Speak at your local elementary school.

Last summer, a 4th and 5th grade science teacher from rural Oregon emailed me to ask if I would speak to his class over a Google Hangout. The goal was to increase awareness about STEM opportunities for all of his students, but particularly the girls. By introducing them to a female role model, perhaps they would be inspired to pursue careers as computer programmers. (When I was in 7th grade, a photojournalist came to one of my classes. I was so intrigued I got my first college degree in photojournalism.)

At my desk on a Google Hangout (Thanks Jennifer Hayes for the photo)

I spoke with Dylan McCann’s class for 30 minutes from my stand-up desk at Substantial. I’d put together a short slide deck to provide visuals with some information about my background, starting with my earliest creative spark: a family newsletter I made with Microsoft Publisher called Marci’s Monthly (back when I spelled my name with an i). The students came very prepared with questions and we had a great time exchanging ideas.

When I was your age…I had a newsletter called Marci’s Monthly

I kept in touch with the teacher, Dylan McCann, who is doing a great job educating his students about rewarding career opportunities. I try to make time for things like school talks because of the potential to positively impact even just one student. This weekend, I received the following email from Dylan:

Marcy,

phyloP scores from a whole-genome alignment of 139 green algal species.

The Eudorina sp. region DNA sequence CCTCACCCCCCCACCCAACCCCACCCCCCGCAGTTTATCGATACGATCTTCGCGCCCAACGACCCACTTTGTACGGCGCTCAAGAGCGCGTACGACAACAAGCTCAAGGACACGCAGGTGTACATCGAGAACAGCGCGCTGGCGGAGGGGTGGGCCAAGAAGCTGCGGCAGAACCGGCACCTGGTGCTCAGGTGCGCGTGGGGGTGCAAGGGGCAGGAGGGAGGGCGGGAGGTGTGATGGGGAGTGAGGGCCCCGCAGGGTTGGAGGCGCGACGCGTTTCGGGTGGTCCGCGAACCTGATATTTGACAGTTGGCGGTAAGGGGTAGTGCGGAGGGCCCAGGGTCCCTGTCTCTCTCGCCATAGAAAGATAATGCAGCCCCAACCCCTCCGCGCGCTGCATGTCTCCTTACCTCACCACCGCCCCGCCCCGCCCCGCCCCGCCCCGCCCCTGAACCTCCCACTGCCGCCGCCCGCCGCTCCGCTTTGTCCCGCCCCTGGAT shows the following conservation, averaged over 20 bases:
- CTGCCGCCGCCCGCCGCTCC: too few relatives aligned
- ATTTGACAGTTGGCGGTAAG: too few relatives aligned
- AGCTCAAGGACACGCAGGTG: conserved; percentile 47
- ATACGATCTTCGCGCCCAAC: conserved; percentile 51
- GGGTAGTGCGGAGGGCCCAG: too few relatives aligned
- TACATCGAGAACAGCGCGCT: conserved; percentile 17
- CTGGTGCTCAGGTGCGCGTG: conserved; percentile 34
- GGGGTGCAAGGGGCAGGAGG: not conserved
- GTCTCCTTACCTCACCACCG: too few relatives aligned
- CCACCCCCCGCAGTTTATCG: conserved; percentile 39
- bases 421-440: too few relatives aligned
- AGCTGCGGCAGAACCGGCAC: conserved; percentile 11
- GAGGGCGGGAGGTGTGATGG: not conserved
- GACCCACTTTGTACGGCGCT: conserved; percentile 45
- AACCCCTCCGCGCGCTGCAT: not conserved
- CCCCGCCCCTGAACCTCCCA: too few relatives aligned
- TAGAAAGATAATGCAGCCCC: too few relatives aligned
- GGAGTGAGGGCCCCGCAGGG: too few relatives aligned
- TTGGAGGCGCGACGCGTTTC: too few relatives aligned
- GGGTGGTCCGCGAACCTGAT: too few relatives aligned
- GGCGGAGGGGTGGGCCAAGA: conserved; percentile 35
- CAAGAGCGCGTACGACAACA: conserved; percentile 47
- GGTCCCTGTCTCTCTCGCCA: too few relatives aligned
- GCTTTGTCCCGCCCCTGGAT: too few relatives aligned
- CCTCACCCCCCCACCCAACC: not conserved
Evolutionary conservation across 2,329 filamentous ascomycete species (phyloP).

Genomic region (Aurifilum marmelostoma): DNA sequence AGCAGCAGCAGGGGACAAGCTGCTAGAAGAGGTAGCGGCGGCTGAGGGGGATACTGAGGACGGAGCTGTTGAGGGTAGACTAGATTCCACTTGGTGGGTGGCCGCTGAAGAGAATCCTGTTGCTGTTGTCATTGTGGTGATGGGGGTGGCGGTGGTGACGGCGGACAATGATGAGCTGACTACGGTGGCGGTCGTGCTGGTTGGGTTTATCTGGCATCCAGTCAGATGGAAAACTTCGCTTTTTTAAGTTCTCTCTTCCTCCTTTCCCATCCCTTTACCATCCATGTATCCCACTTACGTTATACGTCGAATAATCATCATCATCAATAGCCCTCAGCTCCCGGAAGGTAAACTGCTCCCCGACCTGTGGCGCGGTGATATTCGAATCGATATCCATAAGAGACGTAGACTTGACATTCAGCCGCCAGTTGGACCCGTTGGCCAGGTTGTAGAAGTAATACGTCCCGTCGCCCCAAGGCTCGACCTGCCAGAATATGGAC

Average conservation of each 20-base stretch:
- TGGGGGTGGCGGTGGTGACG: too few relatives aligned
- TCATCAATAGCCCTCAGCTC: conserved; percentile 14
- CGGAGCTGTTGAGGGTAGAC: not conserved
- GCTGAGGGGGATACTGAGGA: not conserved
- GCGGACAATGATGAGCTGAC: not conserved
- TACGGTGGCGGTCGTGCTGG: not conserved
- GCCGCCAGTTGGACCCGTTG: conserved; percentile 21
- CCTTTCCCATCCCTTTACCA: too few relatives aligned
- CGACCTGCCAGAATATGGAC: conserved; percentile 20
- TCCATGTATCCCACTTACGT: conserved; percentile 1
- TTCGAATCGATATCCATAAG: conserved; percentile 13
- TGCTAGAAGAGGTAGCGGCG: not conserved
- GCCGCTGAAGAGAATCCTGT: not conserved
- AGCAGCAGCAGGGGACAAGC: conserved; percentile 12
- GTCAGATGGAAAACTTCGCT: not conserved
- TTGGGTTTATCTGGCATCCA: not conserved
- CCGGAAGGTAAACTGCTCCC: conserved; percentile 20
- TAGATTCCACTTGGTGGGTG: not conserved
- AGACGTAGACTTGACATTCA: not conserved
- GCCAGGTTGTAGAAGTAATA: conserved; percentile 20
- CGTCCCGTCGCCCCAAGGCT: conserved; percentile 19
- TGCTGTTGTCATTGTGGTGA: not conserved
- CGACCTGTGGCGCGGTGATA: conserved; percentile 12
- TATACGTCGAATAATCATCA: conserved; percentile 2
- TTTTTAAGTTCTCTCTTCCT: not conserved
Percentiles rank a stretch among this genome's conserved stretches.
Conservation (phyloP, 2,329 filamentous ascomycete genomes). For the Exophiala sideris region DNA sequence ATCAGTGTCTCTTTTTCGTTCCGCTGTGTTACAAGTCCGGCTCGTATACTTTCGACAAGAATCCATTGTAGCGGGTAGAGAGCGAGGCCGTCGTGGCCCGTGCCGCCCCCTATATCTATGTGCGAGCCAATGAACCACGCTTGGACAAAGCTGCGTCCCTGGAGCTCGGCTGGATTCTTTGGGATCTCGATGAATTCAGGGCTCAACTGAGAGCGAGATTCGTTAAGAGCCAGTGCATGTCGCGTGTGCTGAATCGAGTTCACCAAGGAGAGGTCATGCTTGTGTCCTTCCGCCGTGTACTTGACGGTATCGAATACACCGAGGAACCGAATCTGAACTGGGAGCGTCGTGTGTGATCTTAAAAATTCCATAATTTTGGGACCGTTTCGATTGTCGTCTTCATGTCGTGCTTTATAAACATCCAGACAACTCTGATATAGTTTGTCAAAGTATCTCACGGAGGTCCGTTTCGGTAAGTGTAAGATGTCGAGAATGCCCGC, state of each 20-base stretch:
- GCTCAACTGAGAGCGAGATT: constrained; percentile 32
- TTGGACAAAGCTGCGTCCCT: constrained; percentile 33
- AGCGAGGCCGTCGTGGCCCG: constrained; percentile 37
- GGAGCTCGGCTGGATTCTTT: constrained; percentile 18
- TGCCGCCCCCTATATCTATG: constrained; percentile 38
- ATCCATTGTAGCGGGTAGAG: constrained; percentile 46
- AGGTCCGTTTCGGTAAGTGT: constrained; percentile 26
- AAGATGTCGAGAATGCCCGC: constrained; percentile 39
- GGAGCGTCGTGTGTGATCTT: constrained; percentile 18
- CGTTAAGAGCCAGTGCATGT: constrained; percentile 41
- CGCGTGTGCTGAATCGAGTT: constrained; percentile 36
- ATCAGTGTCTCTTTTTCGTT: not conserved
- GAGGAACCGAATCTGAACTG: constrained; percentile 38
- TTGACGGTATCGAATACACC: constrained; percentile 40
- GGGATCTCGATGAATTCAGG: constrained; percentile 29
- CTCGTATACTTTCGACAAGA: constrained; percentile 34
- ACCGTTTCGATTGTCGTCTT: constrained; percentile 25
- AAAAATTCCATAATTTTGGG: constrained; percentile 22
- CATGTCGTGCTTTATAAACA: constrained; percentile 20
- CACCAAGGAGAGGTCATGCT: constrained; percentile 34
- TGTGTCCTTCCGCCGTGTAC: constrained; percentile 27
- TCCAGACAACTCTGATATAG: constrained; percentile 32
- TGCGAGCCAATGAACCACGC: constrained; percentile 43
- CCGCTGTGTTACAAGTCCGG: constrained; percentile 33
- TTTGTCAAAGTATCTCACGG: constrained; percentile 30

I just wanted to let you know about Tyler. She is a student in my class. I had her as a student last year as well. She has always been a little bit behind in her level and struggled with confidence issues. Ever since your talk earlier this year, I noticed a distinct change in her attitude in class. All of a sudden she started working harder, got excited about learning, wanting to do better all the time. A few months ago I noticed she kept making references to your talk and about how she wants to be a programmer like you. She even helped me do a presentation about STEM to another school district talking about how influential you were to her and how you helped her realize that she could do that as well. I think she really connected with you. You have made a difference in the lives of my students and I really appreciate that.

Wow. To hear that I impacted someone’s life in such a positive way brought tears to my eyes. It is really worth taking time out of our regular work schedules to give back to those coming after us. You never know who you’ll meet that will grow up to start a company, do important research, or save the world.